I recently purchased this Adidas dress from Farfetch that I really, really love. It's a beautiful balance between feminine and also very sporty. It's bodycon, which is interesting, because I typically would never, but I just loved the colorway that they used. I'm always either in hoodies or baggy jeans with dress and heels, so this dress felt like me.
What's the best fashion tip that you've picked up on set?
That sometimes, less is more. So cliché, but I think sometimes all you need is something simplified—and it's beautiful.
What was your style like as a teenager?
Very eccentric, very eclectic—mix and match. I was born in Philadelphia, but I was raised between both Philly and New Jersey, but I went to high school in Jersey and was mainly raised there. It was very suburban-ish, and people often had yard sales. So I grew up in that environment, loving vintage: very thrift, very secondhand. My family and I would go to Burlington Coat Factory, and then I would buy a jacket from the yard sale up the street. Also, I always wore dresses over jeans. I used to never show my legs. I don't know where this conservative notion came from—although I did grow up around a lot of Islamic culture. So maybe that influenced me.
What were the other kids wearing when you were growing up?
Not what I was wearing. They were probably wearing Hollister or Abercrombie, Aéropostale. I do remember my sister and I being teased for our style. I was so like, ‘I'm not doing that. I'm gonna put on this vintage.’ My aunts would give me clothes. People used to say, ‘You and your sister dress a little older.’ My mother let us explore so much growing up. She let us just do so much that I don't think most parents were letting their kids do, if I'm being honest. So I had a very mature sense of style early on.
What is the most prized possession in your closet?
I have these Giuseppe Zanotti shoes that I love, but I don't really wear. They're vintage, made of linen, and powder blue with silver trimming. I bought them on eBay—I'm an eBay fanatic. I'm typically shopping on eBay or Etsy or Depop. I take pride in my eBay abilities. I am obsessed. It doesn't get talked about enough, but shopping on eBay is a full on skill. You have to have patience. You have to have to know search keywords what to type in.
What was your first major fashion purchase?
I got this beautiful pleated jacket from Bergdorf Goodman that was a collaboration with Cento x Cento around 2018. It's a pinstriped and pleated, navy blue coat, and I sometimes wear it as a dress. That was a big girl purchase where I thought to myself, ‘Wow, I'm dropping a few hundred dollars.’ At that time, I was always shopping secondhand or I was buying things for under a hundred dollars. It was the first time I had purchased something that ran me almost 400 bucks.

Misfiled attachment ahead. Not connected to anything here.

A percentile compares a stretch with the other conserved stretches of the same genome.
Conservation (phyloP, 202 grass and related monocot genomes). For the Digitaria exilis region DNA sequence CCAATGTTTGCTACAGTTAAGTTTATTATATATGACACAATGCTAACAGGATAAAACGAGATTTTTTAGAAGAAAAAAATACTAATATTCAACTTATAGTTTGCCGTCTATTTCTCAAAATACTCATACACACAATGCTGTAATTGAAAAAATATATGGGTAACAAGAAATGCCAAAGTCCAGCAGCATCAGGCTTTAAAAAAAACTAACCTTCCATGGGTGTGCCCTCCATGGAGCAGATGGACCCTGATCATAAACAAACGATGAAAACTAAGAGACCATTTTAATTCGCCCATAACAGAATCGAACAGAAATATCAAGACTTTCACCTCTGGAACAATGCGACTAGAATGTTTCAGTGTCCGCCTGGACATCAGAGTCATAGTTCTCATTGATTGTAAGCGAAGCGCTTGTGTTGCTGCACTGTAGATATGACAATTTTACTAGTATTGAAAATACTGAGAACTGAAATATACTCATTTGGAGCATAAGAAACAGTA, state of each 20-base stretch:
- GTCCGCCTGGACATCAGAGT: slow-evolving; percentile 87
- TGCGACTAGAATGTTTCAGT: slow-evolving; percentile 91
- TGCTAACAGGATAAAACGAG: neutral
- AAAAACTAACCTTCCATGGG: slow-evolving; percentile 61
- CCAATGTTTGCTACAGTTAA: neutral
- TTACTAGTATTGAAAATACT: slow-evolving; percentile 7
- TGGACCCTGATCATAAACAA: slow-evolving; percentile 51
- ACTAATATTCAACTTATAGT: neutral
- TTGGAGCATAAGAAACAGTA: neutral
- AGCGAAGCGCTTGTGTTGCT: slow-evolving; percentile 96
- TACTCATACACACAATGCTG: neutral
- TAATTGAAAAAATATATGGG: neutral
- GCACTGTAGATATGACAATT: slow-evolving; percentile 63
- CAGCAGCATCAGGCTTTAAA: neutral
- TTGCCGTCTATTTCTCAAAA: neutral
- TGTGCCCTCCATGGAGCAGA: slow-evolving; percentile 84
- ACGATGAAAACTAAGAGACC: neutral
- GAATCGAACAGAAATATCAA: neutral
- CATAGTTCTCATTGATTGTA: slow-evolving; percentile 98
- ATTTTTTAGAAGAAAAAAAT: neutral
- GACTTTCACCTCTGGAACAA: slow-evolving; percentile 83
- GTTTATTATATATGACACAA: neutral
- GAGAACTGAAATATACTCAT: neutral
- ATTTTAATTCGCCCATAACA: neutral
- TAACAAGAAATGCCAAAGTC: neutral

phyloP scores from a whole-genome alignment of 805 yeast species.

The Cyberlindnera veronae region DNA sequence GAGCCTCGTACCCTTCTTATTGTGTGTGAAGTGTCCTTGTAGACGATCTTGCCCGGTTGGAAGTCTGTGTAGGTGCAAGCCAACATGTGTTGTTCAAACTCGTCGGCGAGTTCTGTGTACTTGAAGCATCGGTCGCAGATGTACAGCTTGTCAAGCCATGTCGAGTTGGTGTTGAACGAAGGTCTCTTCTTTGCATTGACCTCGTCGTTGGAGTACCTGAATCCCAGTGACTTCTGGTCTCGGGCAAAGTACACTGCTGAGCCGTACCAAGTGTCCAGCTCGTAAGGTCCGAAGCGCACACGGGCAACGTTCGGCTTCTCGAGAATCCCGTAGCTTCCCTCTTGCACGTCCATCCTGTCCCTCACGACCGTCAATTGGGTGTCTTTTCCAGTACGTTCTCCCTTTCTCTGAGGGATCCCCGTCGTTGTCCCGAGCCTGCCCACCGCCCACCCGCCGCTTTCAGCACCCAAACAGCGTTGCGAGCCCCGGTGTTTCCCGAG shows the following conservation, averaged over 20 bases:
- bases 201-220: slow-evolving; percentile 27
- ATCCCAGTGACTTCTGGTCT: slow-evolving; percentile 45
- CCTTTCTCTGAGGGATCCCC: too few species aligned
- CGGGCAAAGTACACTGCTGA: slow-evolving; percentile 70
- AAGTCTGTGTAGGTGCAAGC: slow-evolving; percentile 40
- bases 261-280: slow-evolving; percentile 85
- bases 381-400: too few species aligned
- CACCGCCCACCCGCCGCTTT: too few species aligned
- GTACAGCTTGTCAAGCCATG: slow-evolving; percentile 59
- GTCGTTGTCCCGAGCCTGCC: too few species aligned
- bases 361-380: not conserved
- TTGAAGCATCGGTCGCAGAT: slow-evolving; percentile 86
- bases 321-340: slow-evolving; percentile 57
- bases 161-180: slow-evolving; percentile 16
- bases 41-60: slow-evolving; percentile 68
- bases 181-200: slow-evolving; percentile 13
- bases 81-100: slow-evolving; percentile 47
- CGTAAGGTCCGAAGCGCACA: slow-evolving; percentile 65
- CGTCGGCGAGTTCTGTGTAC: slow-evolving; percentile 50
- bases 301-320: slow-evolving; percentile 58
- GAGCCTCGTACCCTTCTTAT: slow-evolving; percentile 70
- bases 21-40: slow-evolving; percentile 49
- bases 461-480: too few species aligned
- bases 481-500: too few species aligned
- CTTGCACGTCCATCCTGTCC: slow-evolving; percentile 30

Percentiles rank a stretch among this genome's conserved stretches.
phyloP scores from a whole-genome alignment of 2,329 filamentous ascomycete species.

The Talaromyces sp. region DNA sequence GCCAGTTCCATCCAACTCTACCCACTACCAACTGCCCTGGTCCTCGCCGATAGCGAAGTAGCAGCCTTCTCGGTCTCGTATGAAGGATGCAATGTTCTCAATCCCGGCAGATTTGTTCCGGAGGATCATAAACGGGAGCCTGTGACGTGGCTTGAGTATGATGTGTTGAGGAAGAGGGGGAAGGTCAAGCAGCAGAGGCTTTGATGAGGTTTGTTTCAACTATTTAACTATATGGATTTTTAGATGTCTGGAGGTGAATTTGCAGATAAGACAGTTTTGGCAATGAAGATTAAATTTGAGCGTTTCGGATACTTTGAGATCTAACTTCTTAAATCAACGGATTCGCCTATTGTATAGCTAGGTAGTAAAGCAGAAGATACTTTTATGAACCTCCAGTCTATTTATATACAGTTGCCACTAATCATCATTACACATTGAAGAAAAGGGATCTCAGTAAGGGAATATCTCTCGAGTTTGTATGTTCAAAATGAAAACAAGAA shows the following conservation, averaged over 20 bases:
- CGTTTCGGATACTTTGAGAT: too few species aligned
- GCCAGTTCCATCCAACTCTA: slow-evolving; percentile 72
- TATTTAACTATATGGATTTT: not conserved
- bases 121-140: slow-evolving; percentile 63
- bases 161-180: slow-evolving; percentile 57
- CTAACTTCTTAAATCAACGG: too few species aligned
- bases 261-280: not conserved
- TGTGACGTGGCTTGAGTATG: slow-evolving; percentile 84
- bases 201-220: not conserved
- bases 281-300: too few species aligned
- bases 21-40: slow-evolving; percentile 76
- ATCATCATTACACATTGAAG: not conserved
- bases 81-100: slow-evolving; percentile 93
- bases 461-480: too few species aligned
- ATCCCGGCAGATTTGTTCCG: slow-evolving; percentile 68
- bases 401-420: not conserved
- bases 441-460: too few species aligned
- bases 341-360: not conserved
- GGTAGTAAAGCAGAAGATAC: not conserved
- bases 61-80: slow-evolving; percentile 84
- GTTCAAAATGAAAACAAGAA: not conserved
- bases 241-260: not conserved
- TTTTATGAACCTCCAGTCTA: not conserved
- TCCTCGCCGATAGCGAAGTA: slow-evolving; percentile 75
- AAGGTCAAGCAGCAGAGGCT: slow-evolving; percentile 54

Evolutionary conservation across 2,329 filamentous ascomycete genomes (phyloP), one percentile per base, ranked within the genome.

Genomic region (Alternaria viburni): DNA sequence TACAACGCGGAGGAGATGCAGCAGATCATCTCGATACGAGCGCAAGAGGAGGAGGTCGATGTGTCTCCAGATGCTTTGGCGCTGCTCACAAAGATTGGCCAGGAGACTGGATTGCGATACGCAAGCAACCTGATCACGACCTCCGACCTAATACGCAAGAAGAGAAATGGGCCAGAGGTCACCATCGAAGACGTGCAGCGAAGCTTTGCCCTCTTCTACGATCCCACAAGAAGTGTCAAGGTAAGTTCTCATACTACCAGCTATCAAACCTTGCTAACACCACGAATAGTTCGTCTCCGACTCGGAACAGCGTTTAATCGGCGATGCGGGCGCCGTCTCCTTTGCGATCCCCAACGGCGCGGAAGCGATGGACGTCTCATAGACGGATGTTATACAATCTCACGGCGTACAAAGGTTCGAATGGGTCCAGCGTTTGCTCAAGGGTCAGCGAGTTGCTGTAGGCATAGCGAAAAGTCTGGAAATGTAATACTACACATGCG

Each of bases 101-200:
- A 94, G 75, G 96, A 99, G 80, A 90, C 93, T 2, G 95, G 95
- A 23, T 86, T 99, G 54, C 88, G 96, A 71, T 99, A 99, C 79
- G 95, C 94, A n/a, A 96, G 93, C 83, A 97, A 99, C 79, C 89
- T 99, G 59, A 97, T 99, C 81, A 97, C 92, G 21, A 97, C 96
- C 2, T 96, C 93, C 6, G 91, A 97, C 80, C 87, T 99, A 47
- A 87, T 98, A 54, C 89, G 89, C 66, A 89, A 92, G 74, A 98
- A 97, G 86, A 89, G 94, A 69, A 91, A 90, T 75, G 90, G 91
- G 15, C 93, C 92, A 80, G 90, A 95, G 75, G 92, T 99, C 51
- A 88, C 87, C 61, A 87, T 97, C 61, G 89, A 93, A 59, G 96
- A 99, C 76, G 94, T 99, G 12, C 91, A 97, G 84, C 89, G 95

What is always in your bag?
I always have hand lotion, always have some sort of lip balm, and an essential oil of some sort, whether it's lavender, eucalyptus, Clary calm by DoTerra—something that just calms me if I'm feeling anxious on the train or cramping. Even CBD oil, too, is always in my bag. I also have a pen, a notebook, and my cell phone, and an additional lip gloss.
Which friend or fellow designer’s style do you most admire?
My twin sister’s, of course—to me, she is such a stylish woman in her own right. Also, my best friend Mecca, who is a stylist and styles most of our look books for Edas. I appreciate and admire her style, and we collaborate well.
Describe your style in three words.
I would say adventurous, classic—I know that may sound like a bit of a contradiction—and eclectic. I use this word a lot, but we'll throw it in there.
It definitely sounds like a lifelong categorization.
It really is. While I was growing up, my uncle always used to say, ‘You're so eclectic.’ He was the first person I learned that word from. Now, I use it when I talk about how I design, I use it to describe the Edas woman or person. It's definitely a running theme for me.
Do you have a favorite accessories brand?
I love Simon Miller. I also like If I Fell, I used to love the designer Ashli Parker Fell’s bags. She's starting to do dresses, but she started out as solely a leather bag brand.
What is your preferred footwear?
I'm always in a heel, 90 percent of the time—actually, probably 95 percent of the time. I'm someone who wears heels around the house. I only own a couple pairs of sneakers. I don't really own flat shoes at all.
Are you more comfortable in heels than flats?
I am, because I have a really arched foot. But not only do I feel more aligned posture-wise, I find more comfort in a heel outside of physical comfort. I experience comfort within myself in a high heel. I feel more confident. I feel more me.